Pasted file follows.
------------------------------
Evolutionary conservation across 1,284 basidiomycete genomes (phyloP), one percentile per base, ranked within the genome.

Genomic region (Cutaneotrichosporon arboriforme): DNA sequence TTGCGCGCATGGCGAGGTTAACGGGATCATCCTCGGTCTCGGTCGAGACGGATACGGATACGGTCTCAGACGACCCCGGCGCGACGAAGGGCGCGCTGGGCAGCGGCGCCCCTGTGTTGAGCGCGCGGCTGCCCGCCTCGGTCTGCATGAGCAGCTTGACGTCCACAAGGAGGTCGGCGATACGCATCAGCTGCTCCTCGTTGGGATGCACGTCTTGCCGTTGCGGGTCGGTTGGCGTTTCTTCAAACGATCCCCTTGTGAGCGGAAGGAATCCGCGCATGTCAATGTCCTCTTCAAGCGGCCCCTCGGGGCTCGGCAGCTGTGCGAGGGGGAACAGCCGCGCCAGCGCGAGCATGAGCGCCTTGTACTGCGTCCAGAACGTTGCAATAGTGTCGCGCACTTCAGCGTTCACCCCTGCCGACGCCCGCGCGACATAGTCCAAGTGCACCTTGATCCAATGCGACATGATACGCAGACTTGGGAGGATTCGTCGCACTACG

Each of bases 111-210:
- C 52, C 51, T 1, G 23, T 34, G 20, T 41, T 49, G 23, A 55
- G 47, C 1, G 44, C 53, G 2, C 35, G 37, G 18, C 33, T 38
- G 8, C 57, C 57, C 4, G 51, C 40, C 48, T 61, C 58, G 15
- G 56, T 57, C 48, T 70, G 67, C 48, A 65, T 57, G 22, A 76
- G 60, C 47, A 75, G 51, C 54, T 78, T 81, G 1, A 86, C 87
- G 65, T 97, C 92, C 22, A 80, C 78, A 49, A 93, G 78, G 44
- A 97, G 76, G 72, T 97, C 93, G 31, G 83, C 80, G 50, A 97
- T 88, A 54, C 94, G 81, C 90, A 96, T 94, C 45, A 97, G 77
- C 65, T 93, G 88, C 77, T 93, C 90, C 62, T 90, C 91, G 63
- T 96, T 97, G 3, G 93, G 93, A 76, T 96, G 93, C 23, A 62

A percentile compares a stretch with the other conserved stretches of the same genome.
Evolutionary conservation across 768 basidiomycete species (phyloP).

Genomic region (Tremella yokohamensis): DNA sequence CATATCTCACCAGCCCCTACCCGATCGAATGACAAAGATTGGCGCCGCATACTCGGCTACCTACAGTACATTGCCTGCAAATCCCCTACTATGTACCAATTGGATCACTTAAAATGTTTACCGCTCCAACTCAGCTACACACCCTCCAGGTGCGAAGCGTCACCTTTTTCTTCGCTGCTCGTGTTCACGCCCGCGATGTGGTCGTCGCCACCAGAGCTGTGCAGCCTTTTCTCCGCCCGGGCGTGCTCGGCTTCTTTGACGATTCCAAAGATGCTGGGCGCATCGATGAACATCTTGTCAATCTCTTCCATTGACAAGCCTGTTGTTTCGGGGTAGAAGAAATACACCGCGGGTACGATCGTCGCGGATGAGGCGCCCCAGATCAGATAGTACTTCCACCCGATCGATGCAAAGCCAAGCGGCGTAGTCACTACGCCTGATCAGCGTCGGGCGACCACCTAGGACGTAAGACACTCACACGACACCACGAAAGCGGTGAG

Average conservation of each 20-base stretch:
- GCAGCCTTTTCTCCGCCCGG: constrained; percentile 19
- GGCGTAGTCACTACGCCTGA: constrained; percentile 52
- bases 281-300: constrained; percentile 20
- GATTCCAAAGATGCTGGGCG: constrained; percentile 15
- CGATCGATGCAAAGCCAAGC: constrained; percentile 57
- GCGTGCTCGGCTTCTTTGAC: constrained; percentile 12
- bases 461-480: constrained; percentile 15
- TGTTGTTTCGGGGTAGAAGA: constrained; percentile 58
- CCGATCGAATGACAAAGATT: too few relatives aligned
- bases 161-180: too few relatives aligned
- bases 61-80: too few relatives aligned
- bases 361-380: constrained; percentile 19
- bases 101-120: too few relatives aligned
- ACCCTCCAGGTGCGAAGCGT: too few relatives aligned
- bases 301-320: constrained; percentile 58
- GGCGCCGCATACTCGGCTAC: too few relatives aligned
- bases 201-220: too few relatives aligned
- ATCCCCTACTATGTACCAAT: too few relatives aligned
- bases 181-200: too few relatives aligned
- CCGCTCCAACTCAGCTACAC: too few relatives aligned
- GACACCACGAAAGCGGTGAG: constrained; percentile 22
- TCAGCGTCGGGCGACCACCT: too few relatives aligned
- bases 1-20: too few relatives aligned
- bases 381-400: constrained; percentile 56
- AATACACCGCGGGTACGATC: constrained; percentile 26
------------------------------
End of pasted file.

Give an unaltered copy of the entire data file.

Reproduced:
Evolutionary conservation across 1,284 basidiomycete genomes (phyloP), one percentile per base, ranked within the genome.

Genomic region (Cutaneotrichosporon arboriforme): DNA sequence TTGCGCGCATGGCGAGGTTAACGGGATCATCCTCGGTCTCGGTCGAGACGGATACGGATACGGTCTCAGACGACCCCGGCGCGACGAAGGGCGCGCTGGGCAGCGGCGCCCCTGTGTTGAGCGCGCGGCTGCCCGCCTCGGTCTGCATGAGCAGCTTGACGTCCACAAGGAGGTCGGCGATACGCATCAGCTGCTCCTCGTTGGGATGCACGTCTTGCCGTTGCGGGTCGGTTGGCGTTTCTTCAAACGATCCCCTTGTGAGCGGAAGGAATCCGCGCATGTCAATGTCCTCTTCAAGCGGCCCCTCGGGGCTCGGCAGCTGTGCGAGGGGGAACAGCCGCGCCAGCGCGAGCATGAGCGCCTTGTACTGCGTCCAGAACGTTGCAATAGTGTCGCGCACTTCAGCGTTCACCCCTGCCGACGCCCGCGCGACATAGTCCAAGTGCACCTTGATCCAATGCGACATGATACGCAGACTTGGGAGGATTCGTCGCACTACG

Each of bases 111-210:
- C 52, C 51, T 1, G 23, T 34, G 20, T 41, T 49, G 23, A 55
- G 47, C 1, G 44, C 53, G 2, C 35, G 37, G 18, C 33, T 38
- G 8, C 57, C 57, C 4, G 51, C 40, C 48, T 61, C 58, G 15
- G 56, T 57, C 48, T 70, G 67, C 48, A 65, T 57, G 22, A 76
- G 60, C 47, A 75, G 51, C 54, T 78, T 81, G 1, A 86, C 87
- G 65, T 97, C 92, C 22, A 80, C 78, A 49, A 93, G 78, G 44
- A 97, G 76, G 72, T 97, C 93, G 31, G 83, C 80, G 50, A 97
- T 88, A 54, C 94, G 81, C 90, A 96, T 94, C 45, A 97, G 77
- C 65, T 93, G 88, C 77, T 93, C 90, C 62, T 90, C 91, G 63
- T 96, T 97, G 3, G 93, G 93, A 76, T 96, G 93, C 23, A 62

A percentile compares a stretch with the other conserved stretches of the same genome.
Evolutionary conservation across 768 basidiomycete species (phyloP).

Genomic region (Tremella yokohamensis): DNA sequence CATATCTCACCAGCCCCTACCCGATCGAATGACAAAGATTGGCGCCGCATACTCGGCTACCTACAGTACATTGCCTGCAAATCCCCTACTATGTACCAATTGGATCACTTAAAATGTTTACCGCTCCAACTCAGCTACACACCCTCCAGGTGCGAAGCGTCACCTTTTTCTTCGCTGCTCGTGTTCACGCCCGCGATGTGGTCGTCGCCACCAGAGCTGTGCAGCCTTTTCTCCGCCCGGGCGTGCTCGGCTTCTTTGACGATTCCAAAGATGCTGGGCGCATCGATGAACATCTTGTCAATCTCTTCCATTGACAAGCCTGTTGTTTCGGGGTAGAAGAAATACACCGCGGGTACGATCGTCGCGGATGAGGCGCCCCAGATCAGATAGTACTTCCACCCGATCGATGCAAAGCCAAGCGGCGTAGTCACTACGCCTGATCAGCGTCGGGCGACCACCTAGGACGTAAGACACTCACACGACACCACGAAAGCGGTGAG

Average conservation of each 20-base stretch:
- GCAGCCTTTTCTCCGCCCGG: constrained; percentile 19
- GGCGTAGTCACTACGCCTGA: constrained; percentile 52
- bases 281-300: constrained; percentile 20
- GATTCCAAAGATGCTGGGCG: constrained; percentile 15
- CGATCGATGCAAAGCCAAGC: constrained; percentile 57
- GCGTGCTCGGCTTCTTTGAC: constrained; percentile 12
- bases 461-480: constrained; percentile 15
- TGTTGTTTCGGGGTAGAAGA: constrained; percentile 58
- CCGATCGAATGACAAAGATT: too few relatives aligned
- bases 161-180: too few relatives aligned
- bases 61-80: too few relatives aligned
- bases 361-380: constrained; percentile 19
- bases 101-120: too few relatives aligned
- ACCCTCCAGGTGCGAAGCGT: too few relatives aligned
- bases 301-320: constrained; percentile 58
- GGCGCCGCATACTCGGCTAC: too few relatives aligned
- bases 201-220: too few relatives aligned
- ATCCCCTACTATGTACCAAT: too few relatives aligned
- bases 181-200: too few relatives aligned
- CCGCTCCAACTCAGCTACAC: too few relatives aligned
- GACACCACGAAAGCGGTGAG: constrained; percentile 22
- TCAGCGTCGGGCGACCACCT: too few relatives aligned
- bases 1-20: too few relatives aligned
- bases 381-400: constrained; percentile 56
- AATACACCGCGGGTACGATC: constrained; percentile 26